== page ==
December 6, 2021
While the new Omicron variant received its fair share of headlines last week, it was the Fed that dominated the bond market news cycle. In testimony before Congress last week, Jay Powell said that it would be appropriate to conclude tapering asset purchases a few months sooner than they had announced at the FOMC’s November meeting last month, which would mean they could finish tapering by March instead of June. For months Chair Powell and the FOMC had described the current hotter inflation as “transitory”, but last week he even went so far as to say that “it’s probably a good time to retire that word” given the broad and persistent price pressures as the economy reopens more fully. The yield curve pivoted in a flattening manner, with the 10-year yield falling by 9 basis points to 1.35% while the 2-year yield increased by 9 basis points. This morning yields for 2- to 10-year maturities are up 3 to 5 basis points, partially reversing some of the moves on the longer end of the curve last week.
Agency bullets widened last week for the first time in months, moving spreads back to positive territory for notes 2 years and longer. Bullets with 5-year maturities widened by the most at approximately 3 basis points (up from near zero). Callables with 5- to 15-year maturities widened by 4-5 basis points. The calendar this week is a bit on the lighter side and features the October JOLTs report on Wednesday followed by the November CPI inflation report on Friday. The market would certainly welcome more concrete information regarding the Omicron variant, but early reports point to milder symptoms compared to the Delta variant.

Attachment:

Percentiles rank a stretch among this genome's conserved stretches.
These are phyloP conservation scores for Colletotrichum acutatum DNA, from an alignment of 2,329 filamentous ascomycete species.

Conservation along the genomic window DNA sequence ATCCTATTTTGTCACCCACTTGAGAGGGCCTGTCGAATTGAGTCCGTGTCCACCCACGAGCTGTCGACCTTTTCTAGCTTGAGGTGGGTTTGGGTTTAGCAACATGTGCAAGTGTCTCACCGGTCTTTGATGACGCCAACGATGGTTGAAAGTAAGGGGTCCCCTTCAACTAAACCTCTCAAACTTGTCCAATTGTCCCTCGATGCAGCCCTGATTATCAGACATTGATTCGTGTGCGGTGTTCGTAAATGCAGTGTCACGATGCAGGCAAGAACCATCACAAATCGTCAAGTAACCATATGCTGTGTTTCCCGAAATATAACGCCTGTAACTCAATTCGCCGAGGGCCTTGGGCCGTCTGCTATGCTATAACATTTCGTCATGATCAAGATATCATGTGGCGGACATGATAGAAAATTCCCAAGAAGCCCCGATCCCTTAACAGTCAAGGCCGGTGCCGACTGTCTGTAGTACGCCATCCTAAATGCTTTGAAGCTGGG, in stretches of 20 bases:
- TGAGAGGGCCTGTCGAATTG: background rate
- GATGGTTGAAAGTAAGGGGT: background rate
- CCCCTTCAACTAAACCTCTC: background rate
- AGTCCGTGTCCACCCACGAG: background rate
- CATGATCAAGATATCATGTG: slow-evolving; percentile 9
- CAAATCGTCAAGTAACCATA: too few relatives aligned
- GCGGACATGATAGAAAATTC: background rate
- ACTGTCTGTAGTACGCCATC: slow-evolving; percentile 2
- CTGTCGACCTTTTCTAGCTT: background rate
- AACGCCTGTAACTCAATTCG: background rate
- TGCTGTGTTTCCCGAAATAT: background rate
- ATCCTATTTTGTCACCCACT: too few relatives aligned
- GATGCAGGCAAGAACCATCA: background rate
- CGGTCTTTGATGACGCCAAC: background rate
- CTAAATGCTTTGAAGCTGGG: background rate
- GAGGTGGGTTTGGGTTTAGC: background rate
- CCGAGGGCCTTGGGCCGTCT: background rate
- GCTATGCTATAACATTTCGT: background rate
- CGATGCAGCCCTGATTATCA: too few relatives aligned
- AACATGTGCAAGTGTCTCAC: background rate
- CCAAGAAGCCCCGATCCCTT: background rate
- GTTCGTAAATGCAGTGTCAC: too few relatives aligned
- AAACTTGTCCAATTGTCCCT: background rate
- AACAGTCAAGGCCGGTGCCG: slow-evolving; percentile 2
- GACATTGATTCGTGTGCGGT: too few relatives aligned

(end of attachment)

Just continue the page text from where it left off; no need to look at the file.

Agency bullet spreads were unchanged on the week and remain near all-time lows. Because bullet spreads are practically zero out to 5 years, most would-be bullet buyers are purchasing Treasury notes instead. Spreads on agency callables were practically unchanged last week except for 15-year terms, which tightened by about a basis point. Given the moves in Treasurys last week with yields on shorter-term maturities up, purchase activity was concentrated on the front of the yield curve as one would expect.
The following table reflects last week’s total issuance and call activity across the primary GSE issuers. Total issuance declined to $4.1 billion and call volume was basically dipped to $93 million last week. For specific call dates and amounts for individual bond portfolios, be sure to log in to the Client Portal on the Vining Sparks website.
Last week Fannie Mae passed on its Benchmark slot, its final one of the year. Freddie Mac has a Reference issuance date this Thursday, December 9th. The Federal Home Loan Bank has its final issuance slot of the year next Thursday, December 16th.
Senior Vice President, Investment Strategies